Donovan X. Ramsey
May 13, 2014
Video was released Monday of a violent altercation allegedly between rapper Jay Z and his sister-in-law Solange Knowles.
By now, most people with access to WiFi have already seen it and maybe even joked about the way Solange launched herself at Jay Z, punching and kicking. The response elicited by the footage begs the question, however: is female to male violence really a laughing matter?
The hashtag #whatJayZsaidtoSolange is a trending topic on Twitter, garnering hundreds of thousands of tweets in a few hours. Users made attempts to one-up each other with speculation over what the rapper could have said to his sister-in-law to provoke such a sudden and vicious attack. Even some corporations saw fit to capitalize on the moment. Fast food chain Whataburger sent out, “I’m not sharing my Whataburger with you #WhatJayZsaidtoSolange.” “#WhatJayZsaidtoSolange It’s not DiGiorno, It’s Delivery,” tweeted the pizza maker. The tweet has since been deleted.
“Our society, certainly our media, treats attacks on men by women as a laughing matter,” says Phillip W. Cook, author of “Abused Men: The Hidden Side of Domestic Violence.”
Cook, who studies and writes on intimate-partner and family violence against men points to high-profile examples like a 2011 Super Bowl commercial from Pepsi. In the ad, a man is repeatedly assaulted by his female partner. She kicks him and pushes his head into a pie, among other things. The commercial ends with her violently hurling a can of Pepsi at his head but accidentally hitting another woman. The commercial was titled, “Love Hurts.”
“Do you think there wouldn’t be howls of protest if a man was doing that to a woman,” asks Cook of the commercial. “Those kinds of images, and there are more than we realize, diminish the seriousness of violence against men and make violence by women seem acceptable and funny. That ultimately has an effect on how we view all violence,” he says. “We need to be accurate about the information being supplied and treat it seriously.”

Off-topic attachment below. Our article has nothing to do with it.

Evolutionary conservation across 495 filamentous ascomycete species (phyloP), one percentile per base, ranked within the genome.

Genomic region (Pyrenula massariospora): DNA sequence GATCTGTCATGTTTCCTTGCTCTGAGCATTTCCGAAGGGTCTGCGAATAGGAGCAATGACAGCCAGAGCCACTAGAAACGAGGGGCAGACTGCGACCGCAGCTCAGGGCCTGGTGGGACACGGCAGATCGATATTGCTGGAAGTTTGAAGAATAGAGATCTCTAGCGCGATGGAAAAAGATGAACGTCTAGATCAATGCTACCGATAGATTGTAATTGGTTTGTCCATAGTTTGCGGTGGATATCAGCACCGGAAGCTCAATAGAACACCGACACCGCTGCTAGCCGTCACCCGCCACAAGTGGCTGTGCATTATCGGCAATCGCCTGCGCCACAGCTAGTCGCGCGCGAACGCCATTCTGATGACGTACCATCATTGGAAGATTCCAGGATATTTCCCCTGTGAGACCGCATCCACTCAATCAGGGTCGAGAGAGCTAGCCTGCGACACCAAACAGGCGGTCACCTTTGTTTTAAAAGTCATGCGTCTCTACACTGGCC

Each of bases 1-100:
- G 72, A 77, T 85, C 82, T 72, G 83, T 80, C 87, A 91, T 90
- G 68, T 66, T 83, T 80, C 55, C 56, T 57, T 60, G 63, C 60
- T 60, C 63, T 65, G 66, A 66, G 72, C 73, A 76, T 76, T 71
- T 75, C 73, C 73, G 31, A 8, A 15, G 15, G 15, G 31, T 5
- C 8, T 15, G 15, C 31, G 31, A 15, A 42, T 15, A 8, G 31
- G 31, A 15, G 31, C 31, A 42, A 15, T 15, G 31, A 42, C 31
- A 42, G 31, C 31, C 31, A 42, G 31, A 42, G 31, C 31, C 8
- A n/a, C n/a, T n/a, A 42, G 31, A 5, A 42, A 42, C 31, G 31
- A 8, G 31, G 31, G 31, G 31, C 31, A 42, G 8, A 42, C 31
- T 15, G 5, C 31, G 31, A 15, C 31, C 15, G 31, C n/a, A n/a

Family violence against men, perpetrated by women, is not near the epidemic that violence against women is, but it’s still frequent and significant, say experts. According to Cook, meta-analyses of domestic violence data have revealed that nearly half of all incidents are classified as “mutual combat.” More than a quarter of domestic violence incidents, he says however, are perpetrated by women against their male partners.
“Those attacks can be brutal,” says Cook. “Women often make up for the size and weight deferential by using objects and weapons, throwing things, attacking when a man is asleep. As the TMZ video shows, even though the bodyguard was there restraining [Solange,] she was still kicking — seemingly aiming for his groin. That’s not at all uncommon.”
Ultimately, Cooks says there is very little difference in the physical and psychological effects of violence whether women or men perpetrate it. “It looks and operates the same,” he says. “One big difference, however, is that there is very little consideration for violence against men and less resources.”
“If you want to look at how we view family violence against men, consider this: My research has shown there are more shelters that have a prohibition against women bringing their teenage sons into shelters than there are shelters for men who have been abused,” Cook says.